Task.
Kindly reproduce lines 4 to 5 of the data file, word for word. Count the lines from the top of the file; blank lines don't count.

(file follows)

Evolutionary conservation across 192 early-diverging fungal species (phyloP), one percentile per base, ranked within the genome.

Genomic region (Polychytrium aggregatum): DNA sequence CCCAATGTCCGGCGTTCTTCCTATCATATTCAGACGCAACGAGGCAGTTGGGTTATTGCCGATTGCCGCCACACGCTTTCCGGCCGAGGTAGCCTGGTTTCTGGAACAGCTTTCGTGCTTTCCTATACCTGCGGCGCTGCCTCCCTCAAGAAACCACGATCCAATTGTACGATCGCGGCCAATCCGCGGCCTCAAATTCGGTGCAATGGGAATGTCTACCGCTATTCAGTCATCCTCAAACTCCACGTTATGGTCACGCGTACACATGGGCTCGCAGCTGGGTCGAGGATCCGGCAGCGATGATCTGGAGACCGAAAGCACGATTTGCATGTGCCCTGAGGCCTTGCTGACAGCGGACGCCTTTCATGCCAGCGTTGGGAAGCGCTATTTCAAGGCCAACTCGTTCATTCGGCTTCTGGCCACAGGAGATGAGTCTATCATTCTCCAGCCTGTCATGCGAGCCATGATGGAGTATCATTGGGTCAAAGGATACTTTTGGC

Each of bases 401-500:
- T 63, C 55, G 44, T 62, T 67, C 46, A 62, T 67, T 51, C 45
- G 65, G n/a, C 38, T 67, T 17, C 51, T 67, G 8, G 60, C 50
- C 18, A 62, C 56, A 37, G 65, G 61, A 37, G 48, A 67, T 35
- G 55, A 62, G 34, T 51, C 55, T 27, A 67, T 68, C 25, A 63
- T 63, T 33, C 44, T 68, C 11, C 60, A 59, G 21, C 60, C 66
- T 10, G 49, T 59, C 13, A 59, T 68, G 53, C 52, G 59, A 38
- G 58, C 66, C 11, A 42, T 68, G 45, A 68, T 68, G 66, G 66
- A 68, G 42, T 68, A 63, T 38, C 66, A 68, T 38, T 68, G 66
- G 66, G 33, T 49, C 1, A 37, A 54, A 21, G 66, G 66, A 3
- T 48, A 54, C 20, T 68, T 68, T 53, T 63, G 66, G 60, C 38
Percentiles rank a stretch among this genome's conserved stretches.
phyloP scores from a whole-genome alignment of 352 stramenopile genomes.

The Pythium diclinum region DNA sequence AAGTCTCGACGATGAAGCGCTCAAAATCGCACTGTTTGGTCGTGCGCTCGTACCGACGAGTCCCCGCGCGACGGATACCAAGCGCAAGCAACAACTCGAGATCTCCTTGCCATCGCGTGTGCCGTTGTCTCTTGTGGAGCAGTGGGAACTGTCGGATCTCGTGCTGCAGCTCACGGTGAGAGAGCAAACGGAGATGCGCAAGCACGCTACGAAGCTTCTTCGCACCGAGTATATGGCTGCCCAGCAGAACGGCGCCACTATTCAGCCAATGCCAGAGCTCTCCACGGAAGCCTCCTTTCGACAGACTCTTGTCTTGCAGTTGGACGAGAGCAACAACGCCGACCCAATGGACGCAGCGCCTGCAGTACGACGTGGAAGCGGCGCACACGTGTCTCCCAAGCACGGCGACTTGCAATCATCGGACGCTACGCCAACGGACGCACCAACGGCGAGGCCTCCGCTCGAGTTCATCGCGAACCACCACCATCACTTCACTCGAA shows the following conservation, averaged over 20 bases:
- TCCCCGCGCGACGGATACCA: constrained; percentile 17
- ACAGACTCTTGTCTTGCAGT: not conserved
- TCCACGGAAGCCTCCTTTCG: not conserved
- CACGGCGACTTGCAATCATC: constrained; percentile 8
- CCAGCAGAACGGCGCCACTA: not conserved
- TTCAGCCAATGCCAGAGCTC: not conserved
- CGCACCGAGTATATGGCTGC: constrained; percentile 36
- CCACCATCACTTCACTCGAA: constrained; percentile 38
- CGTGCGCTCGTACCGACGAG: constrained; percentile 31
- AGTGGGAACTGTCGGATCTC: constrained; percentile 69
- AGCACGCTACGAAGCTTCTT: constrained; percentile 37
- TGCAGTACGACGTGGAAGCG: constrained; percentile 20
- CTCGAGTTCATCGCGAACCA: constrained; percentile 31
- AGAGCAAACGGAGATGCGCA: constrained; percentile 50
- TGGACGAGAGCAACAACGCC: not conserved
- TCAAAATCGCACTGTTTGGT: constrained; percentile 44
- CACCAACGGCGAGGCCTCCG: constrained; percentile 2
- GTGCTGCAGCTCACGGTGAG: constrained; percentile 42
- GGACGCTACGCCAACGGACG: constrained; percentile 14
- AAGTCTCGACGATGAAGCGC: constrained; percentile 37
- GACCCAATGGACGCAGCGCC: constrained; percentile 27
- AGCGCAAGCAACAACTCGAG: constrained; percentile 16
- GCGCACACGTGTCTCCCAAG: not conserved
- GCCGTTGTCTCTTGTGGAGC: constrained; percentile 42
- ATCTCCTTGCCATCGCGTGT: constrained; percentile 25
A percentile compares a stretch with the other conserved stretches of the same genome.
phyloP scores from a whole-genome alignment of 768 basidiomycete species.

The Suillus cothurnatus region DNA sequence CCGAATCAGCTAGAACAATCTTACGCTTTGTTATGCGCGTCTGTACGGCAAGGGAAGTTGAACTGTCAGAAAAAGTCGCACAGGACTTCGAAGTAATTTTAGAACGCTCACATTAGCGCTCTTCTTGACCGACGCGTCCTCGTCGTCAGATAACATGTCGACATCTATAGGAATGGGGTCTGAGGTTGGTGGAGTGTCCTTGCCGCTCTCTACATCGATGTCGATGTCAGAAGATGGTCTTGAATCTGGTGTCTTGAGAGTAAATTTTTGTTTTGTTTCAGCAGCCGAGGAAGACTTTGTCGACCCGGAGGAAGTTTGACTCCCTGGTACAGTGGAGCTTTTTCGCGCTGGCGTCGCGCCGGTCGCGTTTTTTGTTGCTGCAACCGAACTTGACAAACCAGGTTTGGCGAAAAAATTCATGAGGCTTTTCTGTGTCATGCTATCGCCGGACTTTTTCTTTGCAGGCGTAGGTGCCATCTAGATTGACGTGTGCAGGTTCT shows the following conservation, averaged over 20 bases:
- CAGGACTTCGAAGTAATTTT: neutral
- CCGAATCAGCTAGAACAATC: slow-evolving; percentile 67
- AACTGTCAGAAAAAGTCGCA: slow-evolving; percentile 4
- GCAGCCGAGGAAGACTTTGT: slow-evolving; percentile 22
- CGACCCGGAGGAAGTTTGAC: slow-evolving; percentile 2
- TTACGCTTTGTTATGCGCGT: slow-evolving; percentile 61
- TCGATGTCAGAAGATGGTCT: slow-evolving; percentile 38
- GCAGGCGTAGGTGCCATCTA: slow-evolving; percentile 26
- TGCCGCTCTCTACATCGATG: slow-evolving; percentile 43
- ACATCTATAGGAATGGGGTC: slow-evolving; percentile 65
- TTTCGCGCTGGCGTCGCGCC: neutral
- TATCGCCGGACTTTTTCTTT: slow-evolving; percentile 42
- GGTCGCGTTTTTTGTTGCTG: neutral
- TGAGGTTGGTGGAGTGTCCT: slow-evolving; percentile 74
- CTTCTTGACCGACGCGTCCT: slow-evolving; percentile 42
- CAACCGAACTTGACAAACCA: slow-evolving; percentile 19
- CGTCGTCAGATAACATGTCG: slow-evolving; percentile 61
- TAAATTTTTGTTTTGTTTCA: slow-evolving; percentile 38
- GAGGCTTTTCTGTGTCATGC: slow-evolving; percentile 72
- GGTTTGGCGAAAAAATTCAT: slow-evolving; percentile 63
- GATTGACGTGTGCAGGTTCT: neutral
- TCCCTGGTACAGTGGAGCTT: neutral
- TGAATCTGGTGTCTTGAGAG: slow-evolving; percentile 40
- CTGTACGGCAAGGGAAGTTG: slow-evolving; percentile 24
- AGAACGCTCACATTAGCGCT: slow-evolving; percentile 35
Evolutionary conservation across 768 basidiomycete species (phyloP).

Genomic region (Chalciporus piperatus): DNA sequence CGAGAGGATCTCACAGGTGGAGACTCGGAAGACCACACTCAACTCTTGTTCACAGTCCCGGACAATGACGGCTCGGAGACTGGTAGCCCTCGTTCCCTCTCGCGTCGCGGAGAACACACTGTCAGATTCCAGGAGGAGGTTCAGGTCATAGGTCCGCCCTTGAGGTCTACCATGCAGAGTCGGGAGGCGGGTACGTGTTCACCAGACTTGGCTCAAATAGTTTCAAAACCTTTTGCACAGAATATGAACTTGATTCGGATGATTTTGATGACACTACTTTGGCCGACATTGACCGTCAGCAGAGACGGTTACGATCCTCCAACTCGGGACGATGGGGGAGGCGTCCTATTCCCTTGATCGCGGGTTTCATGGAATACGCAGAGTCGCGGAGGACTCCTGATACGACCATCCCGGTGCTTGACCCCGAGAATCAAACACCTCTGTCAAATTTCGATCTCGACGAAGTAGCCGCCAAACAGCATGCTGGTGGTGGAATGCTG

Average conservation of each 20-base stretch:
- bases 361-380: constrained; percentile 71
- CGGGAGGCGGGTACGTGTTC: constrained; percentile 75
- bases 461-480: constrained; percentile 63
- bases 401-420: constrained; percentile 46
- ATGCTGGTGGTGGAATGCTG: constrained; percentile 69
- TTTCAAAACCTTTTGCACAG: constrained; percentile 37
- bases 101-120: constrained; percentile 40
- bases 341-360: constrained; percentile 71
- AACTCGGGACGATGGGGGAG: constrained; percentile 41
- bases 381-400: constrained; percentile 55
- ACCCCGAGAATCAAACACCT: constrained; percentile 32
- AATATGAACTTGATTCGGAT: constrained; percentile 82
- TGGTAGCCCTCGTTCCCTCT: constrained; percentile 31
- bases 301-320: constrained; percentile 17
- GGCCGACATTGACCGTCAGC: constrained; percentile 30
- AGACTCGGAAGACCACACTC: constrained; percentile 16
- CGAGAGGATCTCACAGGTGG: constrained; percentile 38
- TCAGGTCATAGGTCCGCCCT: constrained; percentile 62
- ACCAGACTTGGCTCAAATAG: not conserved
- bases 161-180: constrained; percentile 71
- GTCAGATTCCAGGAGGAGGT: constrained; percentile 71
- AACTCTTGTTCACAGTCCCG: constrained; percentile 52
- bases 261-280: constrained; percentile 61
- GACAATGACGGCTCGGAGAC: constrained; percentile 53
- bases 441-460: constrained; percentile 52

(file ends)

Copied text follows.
- T 63, C 55, G 44, T 62, T 67, C 46, A 62, T 67, T 51, C 45
- G 65, G n/a, C 38, T 67, T 17, C 51, T 67, G 8, G 60, C 50